"Sorry about that,'' Murugesh, the driver, says mildly. Far from unnerved, the Indian among my traveling companions politely asks him to park on the verge for a moment so that we can all hop out and chase the goddess down the road.
Kali, after all, is a deity not often encountered, at least not outside Calcutta, where the cult of this incarnation of Shiva's wife is particularly passionate. There she is worshipped as a malevolent black-skinned wraith, a gore goddess dripping with blood, her neck garlanded with snakes and skulls. This Kali takes on a more placid and benevolent form: mild-mannered, the Source of Being, the Redeemer of the Universe.
Whatever one's spiritual orientation, it seems only civil to pay one's respects to the local dignitaries, human and otherwise. And so we dart back to the car to grab a bunch of fruit and fistfuls of rupees, then jog alongside the procession to deposit them at the idol's feet. It is not easy keeping pace with the devotees, who move briskly on small wiry legs, nearly trotting as they cut down a sandy lane to the seashore and then disappear amid drumbeats and the tootling of horns.
Scenes like this are anything but rare in Tamil Nadu, where crumbling ancient temples are so plentiful that some have yet to be inventoried; where the living embodiments of the sacred bull Nandi are omnipresent and typically well fed, unlike the sad bony hulks one so often sees living on road dividers in North Indian cities; and where the animist roots of Shiva worship—the first formal expression of Hinduism—are so naturally entwined with daily life that even a noninitiate can begin to grasp the basics of a profound philosophical system that in the West has morphed into competitive yoga and Madonna chanting Om shanti shanti with her foot behind her head.
My companions and I are undertaking an eccentric road-and-airspace loop through the temple cities of Tamil Nadu, from Chennai (formerly Madras) to Madurai by plane, then on to Thanjavur and Tiruchirappalli (also called Trichy) by car, with a detour into an arid region of clustered villages that together form Chettinad, the homeland of the Nattukottai Chettiar caste. There, over the past two centuries, a close-knit community of traders and bankers erected mansions as opulent as they are unlikely in their setting, which, to put it politely, is the back of beyond.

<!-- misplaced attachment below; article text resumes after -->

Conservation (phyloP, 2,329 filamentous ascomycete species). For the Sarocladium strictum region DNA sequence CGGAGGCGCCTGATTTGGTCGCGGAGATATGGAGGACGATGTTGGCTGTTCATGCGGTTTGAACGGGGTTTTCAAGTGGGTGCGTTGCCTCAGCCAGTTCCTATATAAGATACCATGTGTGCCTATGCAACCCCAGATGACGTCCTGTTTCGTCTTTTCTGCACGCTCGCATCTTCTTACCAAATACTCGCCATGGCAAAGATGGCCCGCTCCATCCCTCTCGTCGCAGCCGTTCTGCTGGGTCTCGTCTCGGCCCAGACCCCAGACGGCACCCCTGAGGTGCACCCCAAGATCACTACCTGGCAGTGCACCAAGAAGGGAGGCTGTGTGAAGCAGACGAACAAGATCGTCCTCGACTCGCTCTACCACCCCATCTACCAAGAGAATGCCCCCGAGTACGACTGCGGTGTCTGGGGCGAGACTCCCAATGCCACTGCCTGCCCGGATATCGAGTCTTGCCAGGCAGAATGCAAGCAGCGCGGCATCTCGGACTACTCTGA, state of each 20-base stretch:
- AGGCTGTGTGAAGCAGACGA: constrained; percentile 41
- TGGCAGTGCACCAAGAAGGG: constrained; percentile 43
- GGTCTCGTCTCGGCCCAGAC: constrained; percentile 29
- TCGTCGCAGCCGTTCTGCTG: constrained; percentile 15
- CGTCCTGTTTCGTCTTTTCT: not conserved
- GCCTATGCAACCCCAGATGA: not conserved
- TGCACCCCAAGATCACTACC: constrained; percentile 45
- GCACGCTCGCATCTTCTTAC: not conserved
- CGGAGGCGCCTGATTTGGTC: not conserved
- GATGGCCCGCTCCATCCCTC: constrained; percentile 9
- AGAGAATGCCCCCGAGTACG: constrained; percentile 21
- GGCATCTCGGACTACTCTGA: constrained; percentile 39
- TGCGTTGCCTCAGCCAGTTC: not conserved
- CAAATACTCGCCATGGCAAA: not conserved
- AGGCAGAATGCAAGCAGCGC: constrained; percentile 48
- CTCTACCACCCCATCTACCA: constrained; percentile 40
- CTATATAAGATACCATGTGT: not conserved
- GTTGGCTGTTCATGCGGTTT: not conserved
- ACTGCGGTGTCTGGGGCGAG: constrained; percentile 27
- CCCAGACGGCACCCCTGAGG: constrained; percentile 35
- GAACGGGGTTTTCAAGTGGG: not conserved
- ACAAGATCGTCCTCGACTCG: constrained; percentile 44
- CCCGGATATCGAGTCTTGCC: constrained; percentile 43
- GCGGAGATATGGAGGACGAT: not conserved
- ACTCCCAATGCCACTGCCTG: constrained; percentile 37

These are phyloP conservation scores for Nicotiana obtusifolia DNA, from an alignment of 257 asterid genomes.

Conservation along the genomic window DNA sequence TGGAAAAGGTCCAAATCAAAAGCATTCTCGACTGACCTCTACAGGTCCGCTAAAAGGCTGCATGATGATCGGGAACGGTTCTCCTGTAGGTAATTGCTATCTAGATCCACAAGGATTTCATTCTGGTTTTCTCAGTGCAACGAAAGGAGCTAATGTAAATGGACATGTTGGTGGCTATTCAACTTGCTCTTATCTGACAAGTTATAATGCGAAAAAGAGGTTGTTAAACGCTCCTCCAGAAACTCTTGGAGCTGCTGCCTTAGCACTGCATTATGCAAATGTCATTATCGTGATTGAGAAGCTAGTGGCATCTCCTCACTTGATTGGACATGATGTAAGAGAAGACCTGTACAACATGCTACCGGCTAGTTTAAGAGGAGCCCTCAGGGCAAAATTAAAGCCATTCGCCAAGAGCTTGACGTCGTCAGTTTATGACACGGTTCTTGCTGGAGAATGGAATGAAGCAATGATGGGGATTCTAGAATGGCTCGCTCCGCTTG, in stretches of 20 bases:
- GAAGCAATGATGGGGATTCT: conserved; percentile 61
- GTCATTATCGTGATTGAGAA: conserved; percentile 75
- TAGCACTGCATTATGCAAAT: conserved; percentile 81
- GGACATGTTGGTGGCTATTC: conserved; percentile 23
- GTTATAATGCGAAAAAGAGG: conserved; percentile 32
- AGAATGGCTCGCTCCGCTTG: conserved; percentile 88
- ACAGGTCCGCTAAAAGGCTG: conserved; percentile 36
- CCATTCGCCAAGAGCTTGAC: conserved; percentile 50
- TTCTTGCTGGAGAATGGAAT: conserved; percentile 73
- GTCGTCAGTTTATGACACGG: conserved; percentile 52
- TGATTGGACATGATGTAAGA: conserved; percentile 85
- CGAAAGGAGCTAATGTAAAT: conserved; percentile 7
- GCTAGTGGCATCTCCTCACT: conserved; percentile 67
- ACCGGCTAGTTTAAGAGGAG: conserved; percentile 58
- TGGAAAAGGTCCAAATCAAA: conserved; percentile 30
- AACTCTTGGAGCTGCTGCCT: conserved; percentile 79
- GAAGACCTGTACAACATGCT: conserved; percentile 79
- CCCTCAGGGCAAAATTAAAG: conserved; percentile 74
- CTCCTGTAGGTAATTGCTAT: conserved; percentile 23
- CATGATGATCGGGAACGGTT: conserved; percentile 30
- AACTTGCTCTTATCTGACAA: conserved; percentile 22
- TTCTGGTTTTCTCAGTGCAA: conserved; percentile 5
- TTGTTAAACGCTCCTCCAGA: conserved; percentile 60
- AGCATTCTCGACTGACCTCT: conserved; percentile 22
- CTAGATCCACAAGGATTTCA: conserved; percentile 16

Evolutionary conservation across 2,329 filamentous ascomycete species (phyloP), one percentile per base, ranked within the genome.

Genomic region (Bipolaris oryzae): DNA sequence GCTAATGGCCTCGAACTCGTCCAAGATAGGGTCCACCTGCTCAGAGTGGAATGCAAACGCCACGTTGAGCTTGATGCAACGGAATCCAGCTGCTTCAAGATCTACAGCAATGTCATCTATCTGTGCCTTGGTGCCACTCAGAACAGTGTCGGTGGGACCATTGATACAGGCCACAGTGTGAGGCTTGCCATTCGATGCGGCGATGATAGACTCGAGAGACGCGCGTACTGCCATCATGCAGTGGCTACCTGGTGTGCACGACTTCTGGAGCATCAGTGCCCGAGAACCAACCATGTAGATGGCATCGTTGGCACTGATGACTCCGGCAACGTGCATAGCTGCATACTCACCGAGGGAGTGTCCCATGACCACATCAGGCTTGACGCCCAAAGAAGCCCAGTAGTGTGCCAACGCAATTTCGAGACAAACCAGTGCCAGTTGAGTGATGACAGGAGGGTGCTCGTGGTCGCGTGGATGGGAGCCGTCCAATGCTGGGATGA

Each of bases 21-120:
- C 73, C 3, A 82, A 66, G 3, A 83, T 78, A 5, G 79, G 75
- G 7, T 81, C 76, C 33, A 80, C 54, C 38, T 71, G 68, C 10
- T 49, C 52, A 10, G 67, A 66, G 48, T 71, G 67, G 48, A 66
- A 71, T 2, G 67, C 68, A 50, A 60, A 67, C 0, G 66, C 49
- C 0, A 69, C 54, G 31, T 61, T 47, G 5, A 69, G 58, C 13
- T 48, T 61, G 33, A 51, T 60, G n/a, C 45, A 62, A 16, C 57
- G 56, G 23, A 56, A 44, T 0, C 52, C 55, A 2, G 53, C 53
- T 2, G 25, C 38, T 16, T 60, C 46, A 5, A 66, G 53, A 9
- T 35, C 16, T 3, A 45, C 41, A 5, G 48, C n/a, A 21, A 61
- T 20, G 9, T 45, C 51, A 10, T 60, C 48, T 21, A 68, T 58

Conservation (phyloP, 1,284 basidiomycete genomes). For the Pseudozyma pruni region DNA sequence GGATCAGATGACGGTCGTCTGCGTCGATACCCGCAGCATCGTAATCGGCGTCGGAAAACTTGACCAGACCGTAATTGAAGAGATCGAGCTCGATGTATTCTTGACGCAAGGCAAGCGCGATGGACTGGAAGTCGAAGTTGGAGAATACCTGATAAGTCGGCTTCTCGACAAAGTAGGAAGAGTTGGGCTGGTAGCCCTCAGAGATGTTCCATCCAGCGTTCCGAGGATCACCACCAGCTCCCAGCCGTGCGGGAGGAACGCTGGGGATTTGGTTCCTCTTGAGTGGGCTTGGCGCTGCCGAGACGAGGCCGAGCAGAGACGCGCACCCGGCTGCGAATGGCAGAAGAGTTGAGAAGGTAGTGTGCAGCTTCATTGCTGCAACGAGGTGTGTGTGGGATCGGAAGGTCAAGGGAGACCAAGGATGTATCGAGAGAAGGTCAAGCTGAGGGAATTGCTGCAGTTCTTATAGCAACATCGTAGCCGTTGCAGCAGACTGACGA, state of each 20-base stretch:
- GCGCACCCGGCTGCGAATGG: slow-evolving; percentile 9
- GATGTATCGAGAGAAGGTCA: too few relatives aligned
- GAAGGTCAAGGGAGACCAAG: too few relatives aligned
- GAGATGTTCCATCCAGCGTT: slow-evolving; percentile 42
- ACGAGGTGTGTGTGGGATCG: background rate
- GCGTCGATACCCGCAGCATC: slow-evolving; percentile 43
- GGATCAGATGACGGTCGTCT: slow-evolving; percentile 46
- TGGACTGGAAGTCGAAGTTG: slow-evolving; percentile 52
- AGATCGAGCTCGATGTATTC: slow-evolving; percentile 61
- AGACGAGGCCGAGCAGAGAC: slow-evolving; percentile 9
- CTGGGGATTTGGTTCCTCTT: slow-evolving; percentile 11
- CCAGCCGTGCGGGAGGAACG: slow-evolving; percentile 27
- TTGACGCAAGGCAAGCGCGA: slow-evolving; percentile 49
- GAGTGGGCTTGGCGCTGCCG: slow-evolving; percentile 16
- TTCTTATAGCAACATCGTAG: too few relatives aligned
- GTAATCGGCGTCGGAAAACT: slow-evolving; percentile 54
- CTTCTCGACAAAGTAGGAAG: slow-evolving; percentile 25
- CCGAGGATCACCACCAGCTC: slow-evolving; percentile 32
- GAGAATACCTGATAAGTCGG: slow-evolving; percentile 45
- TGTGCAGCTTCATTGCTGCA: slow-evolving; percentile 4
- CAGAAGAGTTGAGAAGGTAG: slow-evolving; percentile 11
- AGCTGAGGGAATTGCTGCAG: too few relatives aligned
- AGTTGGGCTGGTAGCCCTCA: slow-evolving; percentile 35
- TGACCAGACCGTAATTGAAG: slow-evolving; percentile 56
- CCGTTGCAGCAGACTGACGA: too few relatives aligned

Before setting off on our circuit I pay a visit to one important outpost of the late Raj, the Government Museum complex, set north and west of the old seaside fort in a part of the city built on a grid, an early example of urban planning in British India. It would be stretching to attempt here a comprehensive account of the treasures at this little-visited attic of empire; its collection of ancient sculptures is equaled only by that at the Palace Museum at Thanjavur.
Most people visit looking for the famous bronzes of the multi-armed Shiva known as Nataraja, or Lord of the Dance. But whenever I am in Chennai, I find myself drawn here to see the 11th-century statue portraying Ardhanariswara, a dual-sex form of Shiva and his consort Parvati, bisected vertically. One half is lithe and masculine, the other rounded and with a single, lusciously full breast. A wonder of plastic expression, and of insights both anatomical and psychosexual, the statue is just one masterpiece among many. And the room where it stands is but one in a complex of structures that overall provide a survey of 19th-century knowledge—and that unwittingly reveal the discomfort induced in British minds by the expressive artistry of ancient Hindustan, which they tended to disdain as lurid, pagan, and corrupting of Victorian morality.